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Am J Physiol Cell Physiol. 2008 Aug;295(2):C521-8. doi: 10.1152/ajpcell.00073.2008. Epub 2008 May 28.

Satellite cell proliferation is reduced in muscles of obese Zucker rats but restored with loading.

Author information

1
Laboratory of Muscle Biology and Sarcopenia, Division of Exercise Physiology, West Virginia School of Medicine, Robert C. Byrd Health Science Center, West Virginia Univ., Morgantown, WV 26506-9227, USA.

Abstract

The obese Zucker rat (OZR) is a model of metabolic syndrome, which has lower skeletal muscle size than the lean Zucker rat (LZR). Because satellite cells are essential for postnatal muscle growth, this study was designed to determine whether reduced satellite cell proliferation contributes to reduced skeletal mass in OZR vs. LZR. Satellite cell proliferation was determined by a constant-release 5-bromo-2-deoxyuridine (BrdU) pellet that was placed subcutaneously in each animal. Satellite cell proliferation, as determined by BrdU incorporation, was significantly attenuated in control soleus and plantaris muscles of the OZR compared with that shown in the LZR. To determine whether this attenuation of satellite cell activity could be rescued in OZR muscles, soleus and gastrocnemius muscles were denervated, placing a compensatory load on the plantaris muscle. In the LZR and the OZR after 21 days of loading, increases of approximately 25% and approximately 30%, respectively, were shown in plantaris muscle wet weight compared with that shown in the contralateral control muscle. The number of BrdU-positive nuclei increased similarly in loaded plantaris muscles from LZR and OZR. Myogenin, MyoD, and Akt protein expressions were lower in control muscles of OZR than in those of the LZR, but they were all elevated to similar levels in the loaded plantaris muscles of OZR and LZR. These data indicate that metabolic syndrome may reduce satellite cell proliferation, and this may be a factor that contributes to the reduced mass in control muscles of OZR; however, satellite cell proliferation can be restored with compensatory loading in OZR.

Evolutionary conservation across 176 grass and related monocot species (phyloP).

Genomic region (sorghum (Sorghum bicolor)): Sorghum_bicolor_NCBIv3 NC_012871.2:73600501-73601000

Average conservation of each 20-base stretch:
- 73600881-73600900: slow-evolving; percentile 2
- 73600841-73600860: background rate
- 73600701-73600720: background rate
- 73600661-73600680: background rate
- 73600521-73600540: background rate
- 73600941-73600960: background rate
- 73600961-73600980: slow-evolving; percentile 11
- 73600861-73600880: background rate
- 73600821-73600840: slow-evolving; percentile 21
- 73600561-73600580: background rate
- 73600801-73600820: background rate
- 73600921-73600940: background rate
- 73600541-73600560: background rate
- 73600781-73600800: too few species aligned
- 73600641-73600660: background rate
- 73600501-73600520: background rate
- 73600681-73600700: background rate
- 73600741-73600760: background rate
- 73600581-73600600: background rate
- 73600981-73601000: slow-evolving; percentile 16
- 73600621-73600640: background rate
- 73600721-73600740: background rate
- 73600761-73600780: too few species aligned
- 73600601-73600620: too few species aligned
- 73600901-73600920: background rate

PMID:
18508911
PMCID:
PMC2518421
DOI:
10.1152/ajpcell.00073.2008
[Indexed for MEDLINE]
Free PMC Article

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